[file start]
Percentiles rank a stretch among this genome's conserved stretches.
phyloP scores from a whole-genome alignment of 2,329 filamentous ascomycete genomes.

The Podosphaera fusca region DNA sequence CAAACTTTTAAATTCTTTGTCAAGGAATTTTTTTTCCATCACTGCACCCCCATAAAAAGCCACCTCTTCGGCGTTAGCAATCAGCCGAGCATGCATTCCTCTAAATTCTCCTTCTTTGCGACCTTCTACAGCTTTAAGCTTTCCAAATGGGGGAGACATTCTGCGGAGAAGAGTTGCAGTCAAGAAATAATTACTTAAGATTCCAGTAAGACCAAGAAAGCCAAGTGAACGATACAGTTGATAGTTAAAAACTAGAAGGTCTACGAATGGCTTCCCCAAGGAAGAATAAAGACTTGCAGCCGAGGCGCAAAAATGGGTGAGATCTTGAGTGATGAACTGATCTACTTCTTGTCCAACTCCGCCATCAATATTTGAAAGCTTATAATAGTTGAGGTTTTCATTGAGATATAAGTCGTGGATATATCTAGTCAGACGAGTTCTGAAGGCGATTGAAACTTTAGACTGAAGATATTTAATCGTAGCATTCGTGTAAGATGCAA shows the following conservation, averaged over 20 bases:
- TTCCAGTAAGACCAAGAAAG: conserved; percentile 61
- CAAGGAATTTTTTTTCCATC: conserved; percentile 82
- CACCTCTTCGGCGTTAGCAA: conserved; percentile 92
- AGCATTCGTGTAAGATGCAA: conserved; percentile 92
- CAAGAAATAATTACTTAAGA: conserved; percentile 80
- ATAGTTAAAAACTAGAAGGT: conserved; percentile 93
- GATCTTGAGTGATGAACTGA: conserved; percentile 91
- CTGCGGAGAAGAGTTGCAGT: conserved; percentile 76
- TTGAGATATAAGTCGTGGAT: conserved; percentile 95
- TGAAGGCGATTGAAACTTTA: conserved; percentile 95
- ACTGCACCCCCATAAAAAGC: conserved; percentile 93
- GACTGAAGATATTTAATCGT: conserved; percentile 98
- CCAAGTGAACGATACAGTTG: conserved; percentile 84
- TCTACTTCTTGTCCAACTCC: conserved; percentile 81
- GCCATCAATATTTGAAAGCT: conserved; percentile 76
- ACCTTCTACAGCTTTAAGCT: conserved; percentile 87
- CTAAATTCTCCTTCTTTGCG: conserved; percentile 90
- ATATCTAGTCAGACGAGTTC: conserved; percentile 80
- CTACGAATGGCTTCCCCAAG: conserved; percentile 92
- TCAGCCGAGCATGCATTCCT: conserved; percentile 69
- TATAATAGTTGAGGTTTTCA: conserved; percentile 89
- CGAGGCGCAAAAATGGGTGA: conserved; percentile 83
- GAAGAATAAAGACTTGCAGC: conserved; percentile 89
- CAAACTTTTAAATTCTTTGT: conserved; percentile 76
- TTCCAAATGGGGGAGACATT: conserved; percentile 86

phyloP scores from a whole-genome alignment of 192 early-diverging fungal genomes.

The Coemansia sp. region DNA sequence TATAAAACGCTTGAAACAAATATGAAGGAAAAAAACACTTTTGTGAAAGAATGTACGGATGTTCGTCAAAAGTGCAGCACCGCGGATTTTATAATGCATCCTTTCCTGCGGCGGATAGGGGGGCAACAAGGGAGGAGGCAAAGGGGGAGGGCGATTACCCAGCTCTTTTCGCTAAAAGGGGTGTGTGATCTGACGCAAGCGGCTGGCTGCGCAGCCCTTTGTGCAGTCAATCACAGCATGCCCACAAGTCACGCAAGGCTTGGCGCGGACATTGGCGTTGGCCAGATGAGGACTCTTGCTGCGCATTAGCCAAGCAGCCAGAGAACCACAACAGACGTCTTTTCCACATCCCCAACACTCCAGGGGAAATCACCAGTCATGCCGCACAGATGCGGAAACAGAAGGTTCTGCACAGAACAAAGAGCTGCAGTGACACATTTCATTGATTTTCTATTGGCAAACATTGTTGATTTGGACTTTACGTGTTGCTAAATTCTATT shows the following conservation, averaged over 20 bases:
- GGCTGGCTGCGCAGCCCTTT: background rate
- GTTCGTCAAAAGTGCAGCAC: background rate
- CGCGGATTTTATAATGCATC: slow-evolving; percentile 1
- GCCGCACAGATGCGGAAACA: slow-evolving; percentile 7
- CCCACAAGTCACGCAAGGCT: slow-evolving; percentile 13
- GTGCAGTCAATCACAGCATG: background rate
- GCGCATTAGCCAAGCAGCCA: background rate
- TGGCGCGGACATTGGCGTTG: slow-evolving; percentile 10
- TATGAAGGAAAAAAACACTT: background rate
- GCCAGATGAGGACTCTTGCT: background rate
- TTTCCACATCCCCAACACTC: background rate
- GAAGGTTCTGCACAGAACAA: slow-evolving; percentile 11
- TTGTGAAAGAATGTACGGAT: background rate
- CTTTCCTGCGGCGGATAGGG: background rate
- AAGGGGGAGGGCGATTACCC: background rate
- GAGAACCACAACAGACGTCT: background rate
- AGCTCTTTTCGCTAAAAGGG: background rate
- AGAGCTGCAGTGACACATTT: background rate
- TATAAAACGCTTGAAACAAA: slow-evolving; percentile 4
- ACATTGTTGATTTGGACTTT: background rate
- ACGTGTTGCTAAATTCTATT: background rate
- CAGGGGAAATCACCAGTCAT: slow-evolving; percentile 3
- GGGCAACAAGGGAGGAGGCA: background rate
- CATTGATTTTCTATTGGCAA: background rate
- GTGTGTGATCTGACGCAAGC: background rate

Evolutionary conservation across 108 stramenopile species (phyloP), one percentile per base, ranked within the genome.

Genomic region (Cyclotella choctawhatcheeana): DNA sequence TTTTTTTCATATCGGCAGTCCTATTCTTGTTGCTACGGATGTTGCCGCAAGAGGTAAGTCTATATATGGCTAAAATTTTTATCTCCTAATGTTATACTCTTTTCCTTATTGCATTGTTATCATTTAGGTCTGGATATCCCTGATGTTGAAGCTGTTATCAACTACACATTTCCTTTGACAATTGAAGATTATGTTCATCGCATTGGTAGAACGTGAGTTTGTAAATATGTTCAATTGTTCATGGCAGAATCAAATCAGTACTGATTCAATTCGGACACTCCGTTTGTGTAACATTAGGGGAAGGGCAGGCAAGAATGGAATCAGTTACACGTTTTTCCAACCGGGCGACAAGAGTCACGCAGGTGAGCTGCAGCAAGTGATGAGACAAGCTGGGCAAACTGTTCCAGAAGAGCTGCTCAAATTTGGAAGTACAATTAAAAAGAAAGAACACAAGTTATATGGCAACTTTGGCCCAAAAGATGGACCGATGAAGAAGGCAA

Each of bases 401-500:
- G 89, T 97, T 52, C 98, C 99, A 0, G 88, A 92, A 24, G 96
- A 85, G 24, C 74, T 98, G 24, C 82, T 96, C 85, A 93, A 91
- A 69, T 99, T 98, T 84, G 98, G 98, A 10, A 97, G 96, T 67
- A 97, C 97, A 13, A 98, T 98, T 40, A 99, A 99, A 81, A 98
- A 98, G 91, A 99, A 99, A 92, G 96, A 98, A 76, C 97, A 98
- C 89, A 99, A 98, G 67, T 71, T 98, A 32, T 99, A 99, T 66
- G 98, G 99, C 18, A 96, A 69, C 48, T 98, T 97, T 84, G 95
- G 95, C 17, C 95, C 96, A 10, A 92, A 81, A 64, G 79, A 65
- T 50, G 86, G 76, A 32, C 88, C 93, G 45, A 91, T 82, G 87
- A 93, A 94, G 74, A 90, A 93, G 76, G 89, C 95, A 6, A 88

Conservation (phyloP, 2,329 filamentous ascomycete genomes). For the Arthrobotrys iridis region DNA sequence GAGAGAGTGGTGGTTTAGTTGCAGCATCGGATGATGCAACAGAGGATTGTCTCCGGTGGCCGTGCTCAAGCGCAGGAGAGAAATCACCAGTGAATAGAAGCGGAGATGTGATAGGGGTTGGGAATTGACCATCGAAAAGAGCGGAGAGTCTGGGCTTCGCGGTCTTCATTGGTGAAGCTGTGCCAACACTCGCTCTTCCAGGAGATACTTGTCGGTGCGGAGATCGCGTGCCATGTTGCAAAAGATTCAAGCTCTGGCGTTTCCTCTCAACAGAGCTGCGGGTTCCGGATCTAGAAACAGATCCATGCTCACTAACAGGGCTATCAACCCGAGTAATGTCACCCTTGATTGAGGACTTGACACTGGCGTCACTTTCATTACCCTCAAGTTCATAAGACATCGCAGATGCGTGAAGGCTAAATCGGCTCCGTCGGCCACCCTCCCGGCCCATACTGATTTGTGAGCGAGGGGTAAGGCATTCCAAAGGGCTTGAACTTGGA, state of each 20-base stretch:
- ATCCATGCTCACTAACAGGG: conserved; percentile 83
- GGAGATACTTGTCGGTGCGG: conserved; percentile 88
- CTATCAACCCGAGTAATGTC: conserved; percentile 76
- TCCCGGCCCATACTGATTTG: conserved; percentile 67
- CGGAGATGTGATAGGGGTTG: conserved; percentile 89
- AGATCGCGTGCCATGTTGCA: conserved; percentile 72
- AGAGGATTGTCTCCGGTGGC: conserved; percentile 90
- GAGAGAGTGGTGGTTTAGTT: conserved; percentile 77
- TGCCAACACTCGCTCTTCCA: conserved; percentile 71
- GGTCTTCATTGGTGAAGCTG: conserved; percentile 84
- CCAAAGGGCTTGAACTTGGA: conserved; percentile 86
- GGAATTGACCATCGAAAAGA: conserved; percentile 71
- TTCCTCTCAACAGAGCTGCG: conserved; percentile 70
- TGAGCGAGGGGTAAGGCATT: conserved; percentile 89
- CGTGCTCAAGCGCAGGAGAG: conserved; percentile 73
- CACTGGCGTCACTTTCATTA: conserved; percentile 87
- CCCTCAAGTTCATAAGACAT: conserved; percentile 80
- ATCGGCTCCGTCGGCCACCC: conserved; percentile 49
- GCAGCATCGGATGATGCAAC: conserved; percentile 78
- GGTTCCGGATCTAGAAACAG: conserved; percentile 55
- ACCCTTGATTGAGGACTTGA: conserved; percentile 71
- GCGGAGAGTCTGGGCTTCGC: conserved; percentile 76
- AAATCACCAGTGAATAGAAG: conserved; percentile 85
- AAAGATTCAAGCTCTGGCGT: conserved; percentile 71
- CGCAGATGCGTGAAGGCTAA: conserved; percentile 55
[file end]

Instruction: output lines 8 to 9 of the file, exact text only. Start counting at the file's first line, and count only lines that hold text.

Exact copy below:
- CAAGAAATAATTACTTAAGA: conserved; percentile 80
- ATAGTTAAAAACTAGAAGGT: conserved; percentile 93